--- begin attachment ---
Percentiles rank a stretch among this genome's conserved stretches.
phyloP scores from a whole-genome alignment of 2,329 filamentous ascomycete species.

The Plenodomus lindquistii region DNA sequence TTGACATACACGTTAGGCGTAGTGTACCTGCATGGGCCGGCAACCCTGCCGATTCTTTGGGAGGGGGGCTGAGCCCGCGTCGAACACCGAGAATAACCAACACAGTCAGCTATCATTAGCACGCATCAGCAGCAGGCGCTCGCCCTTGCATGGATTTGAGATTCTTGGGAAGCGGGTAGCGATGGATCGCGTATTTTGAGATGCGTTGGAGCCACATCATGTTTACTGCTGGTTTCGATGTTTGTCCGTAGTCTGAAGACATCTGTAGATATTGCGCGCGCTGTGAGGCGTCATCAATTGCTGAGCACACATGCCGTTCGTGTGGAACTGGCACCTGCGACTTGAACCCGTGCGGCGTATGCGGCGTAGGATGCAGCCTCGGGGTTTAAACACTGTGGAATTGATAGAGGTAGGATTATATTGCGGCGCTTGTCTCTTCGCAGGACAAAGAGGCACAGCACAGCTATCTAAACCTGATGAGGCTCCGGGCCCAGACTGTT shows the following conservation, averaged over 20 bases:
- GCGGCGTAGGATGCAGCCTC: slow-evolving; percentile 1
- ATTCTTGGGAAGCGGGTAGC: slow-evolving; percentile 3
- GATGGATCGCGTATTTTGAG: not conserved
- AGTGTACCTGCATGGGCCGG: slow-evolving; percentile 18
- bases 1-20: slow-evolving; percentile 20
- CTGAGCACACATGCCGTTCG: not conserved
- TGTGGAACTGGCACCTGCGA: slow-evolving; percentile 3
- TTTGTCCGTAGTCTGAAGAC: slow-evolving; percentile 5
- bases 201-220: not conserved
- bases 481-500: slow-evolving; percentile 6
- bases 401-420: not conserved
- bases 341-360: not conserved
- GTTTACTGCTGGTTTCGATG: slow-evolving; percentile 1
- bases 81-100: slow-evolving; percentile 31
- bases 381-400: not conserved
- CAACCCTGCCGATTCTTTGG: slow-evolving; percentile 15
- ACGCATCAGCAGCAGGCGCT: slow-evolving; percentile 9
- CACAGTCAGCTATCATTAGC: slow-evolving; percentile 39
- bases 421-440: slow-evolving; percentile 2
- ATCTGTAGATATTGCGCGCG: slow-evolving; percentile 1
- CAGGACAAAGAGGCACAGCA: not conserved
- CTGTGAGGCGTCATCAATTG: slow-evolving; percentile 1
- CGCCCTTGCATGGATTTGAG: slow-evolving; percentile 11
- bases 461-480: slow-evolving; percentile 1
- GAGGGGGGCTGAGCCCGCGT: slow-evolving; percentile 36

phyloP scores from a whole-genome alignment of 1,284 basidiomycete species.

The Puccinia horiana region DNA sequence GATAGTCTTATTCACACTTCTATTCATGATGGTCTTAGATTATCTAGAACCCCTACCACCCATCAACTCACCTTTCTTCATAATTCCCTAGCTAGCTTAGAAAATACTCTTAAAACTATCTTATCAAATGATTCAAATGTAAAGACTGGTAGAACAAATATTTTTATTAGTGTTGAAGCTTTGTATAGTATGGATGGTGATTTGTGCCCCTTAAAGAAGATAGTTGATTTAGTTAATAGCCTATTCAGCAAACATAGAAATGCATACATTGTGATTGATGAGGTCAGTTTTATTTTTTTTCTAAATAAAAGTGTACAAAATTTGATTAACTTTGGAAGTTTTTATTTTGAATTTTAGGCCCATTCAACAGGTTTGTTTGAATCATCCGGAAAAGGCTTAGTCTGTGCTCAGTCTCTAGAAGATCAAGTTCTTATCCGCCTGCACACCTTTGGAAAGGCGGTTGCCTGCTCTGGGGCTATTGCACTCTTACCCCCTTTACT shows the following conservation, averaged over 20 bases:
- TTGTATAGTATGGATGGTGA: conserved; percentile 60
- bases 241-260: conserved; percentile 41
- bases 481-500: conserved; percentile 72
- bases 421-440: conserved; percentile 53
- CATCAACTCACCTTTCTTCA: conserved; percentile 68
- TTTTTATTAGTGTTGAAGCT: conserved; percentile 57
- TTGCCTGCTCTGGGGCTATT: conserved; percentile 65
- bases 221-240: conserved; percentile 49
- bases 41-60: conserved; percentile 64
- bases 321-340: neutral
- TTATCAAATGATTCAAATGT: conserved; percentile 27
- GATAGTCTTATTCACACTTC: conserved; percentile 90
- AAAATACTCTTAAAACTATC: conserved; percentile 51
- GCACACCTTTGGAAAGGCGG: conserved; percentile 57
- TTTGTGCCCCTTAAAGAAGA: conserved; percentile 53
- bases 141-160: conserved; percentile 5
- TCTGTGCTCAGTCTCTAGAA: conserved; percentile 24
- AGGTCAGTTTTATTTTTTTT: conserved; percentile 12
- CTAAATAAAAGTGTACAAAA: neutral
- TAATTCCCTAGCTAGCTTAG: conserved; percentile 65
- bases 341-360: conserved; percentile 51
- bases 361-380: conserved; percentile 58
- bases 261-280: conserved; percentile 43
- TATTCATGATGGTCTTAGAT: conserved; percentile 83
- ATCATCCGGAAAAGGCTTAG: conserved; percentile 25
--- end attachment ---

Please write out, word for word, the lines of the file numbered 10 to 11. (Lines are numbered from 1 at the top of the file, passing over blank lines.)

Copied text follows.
- TGTGGAACTGGCACCTGCGA: slow-evolving; percentile 3
- TTTGTCCGTAGTCTGAAGAC: slow-evolving; percentile 5